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Abdominal surgical incisions for caesarean section

  1. Matthews Mathai1,*,
  2. G Justus Hofmeyr2,
  3. Namratha E Mathai3

Editorial Group: Cochrane Pregnancy and Childbirth Group

Published Online: 31 MAY 2013

Assessed as up-to-date: 26 APR 2013

DOI: 10.1002/14651858.CD004453.pub3


How to Cite

Mathai M, Hofmeyr GJ, Mathai NE. Abdominal surgical incisions for caesarean section. Cochrane Database of Systematic Reviews 2013, Issue 5. Art. No.: CD004453. DOI: 10.1002/14651858.CD004453.pub3.

Author Information

  1. 1

    World Health Organization, Department of Maternal; Newborn, Child & Adolescent Health, Geneva, Switzerland

  2. 2

    University of the Witwatersrand, University of Fort Hare, Eastern Cape Department of Health, Department of Obstetrics and Gynaecology, East London Hospital Complex, East London, Eastern Cape, South Africa

  3. 3

    Chambésy, Switzerland

*Matthews Mathai, Department of Maternal; Newborn, Child & Adolescent Health, World Health Organization, Avenue Appia 20, Geneva, CH 1211, Switzerland. mathaim@who.int.

Publication History

  1. Publication Status: New search for studies and content updated (no change to conclusions)
  2. Published Online: 31 MAY 2013

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Characteristics of included studies [ordered by study ID]
Berthet 1989

MethodsRandomisation to Mouchel incision or Pfannenstiel incision. Method of randomisation unclear.


Participants58 women undergoing caesarean section by Mouchel or Pfannenstiel incision. The study also included 61 women undergoing gynaecological surgery in Grenoble, France.


InterventionsMouchel (muscle-cutting) incision (n = 28) versus Pfannenstiel incision (n = 30).


OutcomesExtraction time.
Apgar scores.
Umbilical cord pH.


Notes


Risk of bias

BiasAuthors' judgementSupport for judgement

Random sequence generation (selection bias)Unclear riskInsufficient information.

Allocation concealment (selection bias)Unclear riskInsufficient information.

Blinding of participants and personnel (performance bias)
All outcomes
Unclear riskInsufficient information.

Blinding of outcome assessment (detection bias)
All outcomes
Unclear riskPotential risk of bias in assessment of extraction time and Apgar scores. intraoperative maternal variables studied. Cord pH estimated for all babies. Postoperative maternal assessment by single observer unaware of allocation.

Incomplete outcome data (attrition bias)
All outcomes
Unclear riskInsufficient information.

Selective reporting (reporting bias)Unclear riskInsufficient information.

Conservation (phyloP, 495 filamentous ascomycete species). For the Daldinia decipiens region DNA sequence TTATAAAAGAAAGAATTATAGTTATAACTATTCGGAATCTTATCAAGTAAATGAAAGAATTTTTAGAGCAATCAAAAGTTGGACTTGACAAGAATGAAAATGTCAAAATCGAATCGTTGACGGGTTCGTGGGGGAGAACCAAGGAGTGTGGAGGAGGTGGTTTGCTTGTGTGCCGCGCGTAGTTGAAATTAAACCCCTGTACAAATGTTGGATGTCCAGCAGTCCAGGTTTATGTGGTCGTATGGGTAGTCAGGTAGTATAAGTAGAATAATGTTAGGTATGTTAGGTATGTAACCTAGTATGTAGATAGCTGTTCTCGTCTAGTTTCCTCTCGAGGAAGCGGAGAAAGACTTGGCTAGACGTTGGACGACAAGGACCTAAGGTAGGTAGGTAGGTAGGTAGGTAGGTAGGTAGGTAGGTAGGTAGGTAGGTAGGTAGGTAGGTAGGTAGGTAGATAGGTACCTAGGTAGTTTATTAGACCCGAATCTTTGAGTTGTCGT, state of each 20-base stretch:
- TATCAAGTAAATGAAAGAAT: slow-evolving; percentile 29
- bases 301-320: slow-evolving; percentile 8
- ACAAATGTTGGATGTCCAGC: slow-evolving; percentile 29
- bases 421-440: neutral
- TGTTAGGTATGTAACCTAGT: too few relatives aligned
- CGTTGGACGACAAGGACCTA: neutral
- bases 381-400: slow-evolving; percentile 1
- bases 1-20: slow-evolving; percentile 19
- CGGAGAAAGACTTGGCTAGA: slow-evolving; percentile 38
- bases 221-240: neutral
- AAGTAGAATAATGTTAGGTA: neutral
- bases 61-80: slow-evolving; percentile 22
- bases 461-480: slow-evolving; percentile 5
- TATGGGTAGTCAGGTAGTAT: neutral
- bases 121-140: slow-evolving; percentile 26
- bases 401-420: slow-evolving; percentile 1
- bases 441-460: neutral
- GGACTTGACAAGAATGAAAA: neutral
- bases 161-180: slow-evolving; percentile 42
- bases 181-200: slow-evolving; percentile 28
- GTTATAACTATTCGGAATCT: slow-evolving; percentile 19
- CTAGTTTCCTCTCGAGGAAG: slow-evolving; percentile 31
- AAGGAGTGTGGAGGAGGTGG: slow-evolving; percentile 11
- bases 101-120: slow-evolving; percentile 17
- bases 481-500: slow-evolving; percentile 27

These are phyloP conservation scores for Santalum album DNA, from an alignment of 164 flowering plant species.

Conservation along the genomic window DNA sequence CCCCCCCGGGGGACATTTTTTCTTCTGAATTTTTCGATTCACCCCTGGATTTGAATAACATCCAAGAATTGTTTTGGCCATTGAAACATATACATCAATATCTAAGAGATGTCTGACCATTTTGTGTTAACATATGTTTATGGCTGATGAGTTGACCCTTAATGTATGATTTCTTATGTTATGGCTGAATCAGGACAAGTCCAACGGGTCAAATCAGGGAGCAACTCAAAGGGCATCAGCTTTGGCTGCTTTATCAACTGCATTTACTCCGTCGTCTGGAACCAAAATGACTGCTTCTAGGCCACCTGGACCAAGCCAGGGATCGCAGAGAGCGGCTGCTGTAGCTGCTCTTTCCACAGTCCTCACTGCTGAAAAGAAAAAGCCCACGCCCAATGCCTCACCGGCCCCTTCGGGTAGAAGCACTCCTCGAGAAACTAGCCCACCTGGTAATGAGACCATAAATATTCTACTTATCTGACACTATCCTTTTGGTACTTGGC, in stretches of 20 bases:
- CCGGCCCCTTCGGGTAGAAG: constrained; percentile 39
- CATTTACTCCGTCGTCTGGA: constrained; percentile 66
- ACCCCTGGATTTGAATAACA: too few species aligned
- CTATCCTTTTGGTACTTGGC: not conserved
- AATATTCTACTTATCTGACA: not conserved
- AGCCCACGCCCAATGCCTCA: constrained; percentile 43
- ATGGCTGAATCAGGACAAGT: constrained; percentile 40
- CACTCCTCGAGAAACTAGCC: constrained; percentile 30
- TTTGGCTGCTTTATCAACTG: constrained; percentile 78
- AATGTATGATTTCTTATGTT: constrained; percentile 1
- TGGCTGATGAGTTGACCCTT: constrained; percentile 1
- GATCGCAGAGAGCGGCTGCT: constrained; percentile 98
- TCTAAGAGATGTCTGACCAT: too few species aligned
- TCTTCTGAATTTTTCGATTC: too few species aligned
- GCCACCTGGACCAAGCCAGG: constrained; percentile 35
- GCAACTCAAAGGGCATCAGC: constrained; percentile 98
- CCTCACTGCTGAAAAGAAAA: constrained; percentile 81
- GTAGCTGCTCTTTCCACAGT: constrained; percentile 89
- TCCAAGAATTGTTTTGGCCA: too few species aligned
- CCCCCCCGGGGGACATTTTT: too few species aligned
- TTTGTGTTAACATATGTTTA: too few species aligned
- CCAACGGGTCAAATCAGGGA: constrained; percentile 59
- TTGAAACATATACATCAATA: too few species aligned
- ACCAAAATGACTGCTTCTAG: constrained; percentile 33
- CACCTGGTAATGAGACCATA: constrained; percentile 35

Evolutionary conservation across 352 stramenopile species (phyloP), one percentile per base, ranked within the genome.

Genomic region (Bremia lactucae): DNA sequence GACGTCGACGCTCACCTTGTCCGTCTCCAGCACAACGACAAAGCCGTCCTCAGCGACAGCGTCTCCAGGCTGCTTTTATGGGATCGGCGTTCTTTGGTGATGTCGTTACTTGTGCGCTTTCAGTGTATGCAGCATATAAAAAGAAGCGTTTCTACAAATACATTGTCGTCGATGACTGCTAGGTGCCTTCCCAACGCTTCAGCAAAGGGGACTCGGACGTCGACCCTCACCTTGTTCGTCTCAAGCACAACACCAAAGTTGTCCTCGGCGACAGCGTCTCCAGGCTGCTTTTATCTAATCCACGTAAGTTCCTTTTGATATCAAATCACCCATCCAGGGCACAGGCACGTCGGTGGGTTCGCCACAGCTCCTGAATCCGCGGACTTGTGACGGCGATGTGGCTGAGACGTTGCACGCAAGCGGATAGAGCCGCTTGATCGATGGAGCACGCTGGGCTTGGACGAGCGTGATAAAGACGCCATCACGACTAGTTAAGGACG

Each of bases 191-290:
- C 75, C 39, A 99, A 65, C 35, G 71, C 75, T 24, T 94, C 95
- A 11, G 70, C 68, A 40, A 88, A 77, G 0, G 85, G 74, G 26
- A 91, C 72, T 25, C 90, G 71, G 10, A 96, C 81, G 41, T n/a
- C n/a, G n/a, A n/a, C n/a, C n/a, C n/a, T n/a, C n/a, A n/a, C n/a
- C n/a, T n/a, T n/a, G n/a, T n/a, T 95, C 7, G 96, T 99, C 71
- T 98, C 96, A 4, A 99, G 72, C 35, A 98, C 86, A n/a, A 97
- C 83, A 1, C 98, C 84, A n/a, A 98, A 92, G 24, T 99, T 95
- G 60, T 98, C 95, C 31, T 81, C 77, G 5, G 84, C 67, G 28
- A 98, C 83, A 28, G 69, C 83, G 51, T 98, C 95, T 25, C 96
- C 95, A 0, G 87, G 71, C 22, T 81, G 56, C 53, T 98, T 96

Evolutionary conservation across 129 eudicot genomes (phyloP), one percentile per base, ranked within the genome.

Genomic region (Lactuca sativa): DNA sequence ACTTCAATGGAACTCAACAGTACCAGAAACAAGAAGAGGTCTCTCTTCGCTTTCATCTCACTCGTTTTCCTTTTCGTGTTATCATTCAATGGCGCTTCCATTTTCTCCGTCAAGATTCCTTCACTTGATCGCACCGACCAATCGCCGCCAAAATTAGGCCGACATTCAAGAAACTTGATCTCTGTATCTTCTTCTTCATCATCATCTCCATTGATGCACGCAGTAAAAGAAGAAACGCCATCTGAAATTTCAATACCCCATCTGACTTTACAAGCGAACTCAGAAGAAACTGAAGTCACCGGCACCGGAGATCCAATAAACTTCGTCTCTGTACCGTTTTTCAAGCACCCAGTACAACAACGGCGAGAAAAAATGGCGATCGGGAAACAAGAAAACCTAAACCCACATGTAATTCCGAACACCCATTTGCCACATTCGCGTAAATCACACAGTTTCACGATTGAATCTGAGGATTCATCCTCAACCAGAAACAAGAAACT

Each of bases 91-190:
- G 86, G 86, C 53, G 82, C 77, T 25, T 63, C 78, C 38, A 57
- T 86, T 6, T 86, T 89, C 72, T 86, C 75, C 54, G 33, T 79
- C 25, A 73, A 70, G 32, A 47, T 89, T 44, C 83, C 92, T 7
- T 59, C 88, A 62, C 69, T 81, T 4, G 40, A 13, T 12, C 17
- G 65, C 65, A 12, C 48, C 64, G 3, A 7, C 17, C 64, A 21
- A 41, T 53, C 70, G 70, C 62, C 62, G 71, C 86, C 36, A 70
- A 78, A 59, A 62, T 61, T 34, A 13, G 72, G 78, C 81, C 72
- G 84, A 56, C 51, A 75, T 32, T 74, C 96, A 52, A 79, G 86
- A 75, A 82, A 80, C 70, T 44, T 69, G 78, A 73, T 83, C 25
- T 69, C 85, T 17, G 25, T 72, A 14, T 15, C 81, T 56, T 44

Other biasUnclear riskInsufficient information.

Franchi 2002

MethodsMulticentre study. Sealed envelopes containing computer-generated random codes.


ParticipantsWomen over 18 years, singleton pregnancy with indication for caesarean delivery in Varese, Italy and Berne, Switzerland. Exclusion criteria were: gestation less than 32 weeks, previous myomectomy, previous longitudinal abdominal incision, previous caesarean section prior to 32 weeks, 2 or more caesarean sections, maternal diseases requiring long-term medical treatment. 2 women in Joel-Cohen group were excluded after randomisation because they required caesarean hysterectomy.


InterventionsJoel-Cohen incision (n = 154) versus Pfannenstiel incision (n = 158) for laparotomic access.


OutcomesExtraction time defined as interval from skin incision to the clamping of the umbilical cord.
Total operative time defined as the time from skin incision to the end of the skin closure.
Postoperative morbidity defined when at least 1 of the following conditions occurred: wound infection grade 2-5, endometritis, sepsis, requirement of blood transfusion, febrile morbidity, puerperal infection, urinary tract infection, and requirement of a re-laparotomy.
Neurodevelopmental assessment of infant at 6 months of age by single neonatologist.


NotesAbdominal wound infection was graded with a 6-grade score. Febrile morbidity was defined as temperature elevation to 38 deg C on 2 occasions 4 h apart, excluding the first 24 h and in the absence of known operative or non-operative site infection. Puerperal endometritis was defined as postpartum temperature elevation to 38 deg C on 2 occasions 4 h apart with uterine tenderness, foul-smelling lochia, and no other apparent sources of fever.


Risk of bias

BiasAuthors' judgementSupport for judgement

Random sequence generation (selection bias)Low riskComputer-generated randomisation.

Allocation concealment (selection bias)Unclear riskEnvelopes used but unclear if sequentially numbered, opaque and sealed.

Blinding of participants and personnel (performance bias)
All outcomes
High riskSince surgical team was aware of allocated intervention, assessment of intraoperative variables (secondary outcomes) may have been subject to bias.

Blinding of outcome assessment (detection bias)
All outcomes
Unclear riskUnclear if women and health workers providing postoperative newborn care and assessments were adequately blinded.

Incomplete outcome data (attrition bias)
All outcomes
Low riskData from 1 woman in each group excluded after randomisation because of caesarean hysterectomy.

Selective reporting (reporting bias)Unclear riskInsufficient information.

Other biasUnclear riskInsufficient information.

Giacalone 2002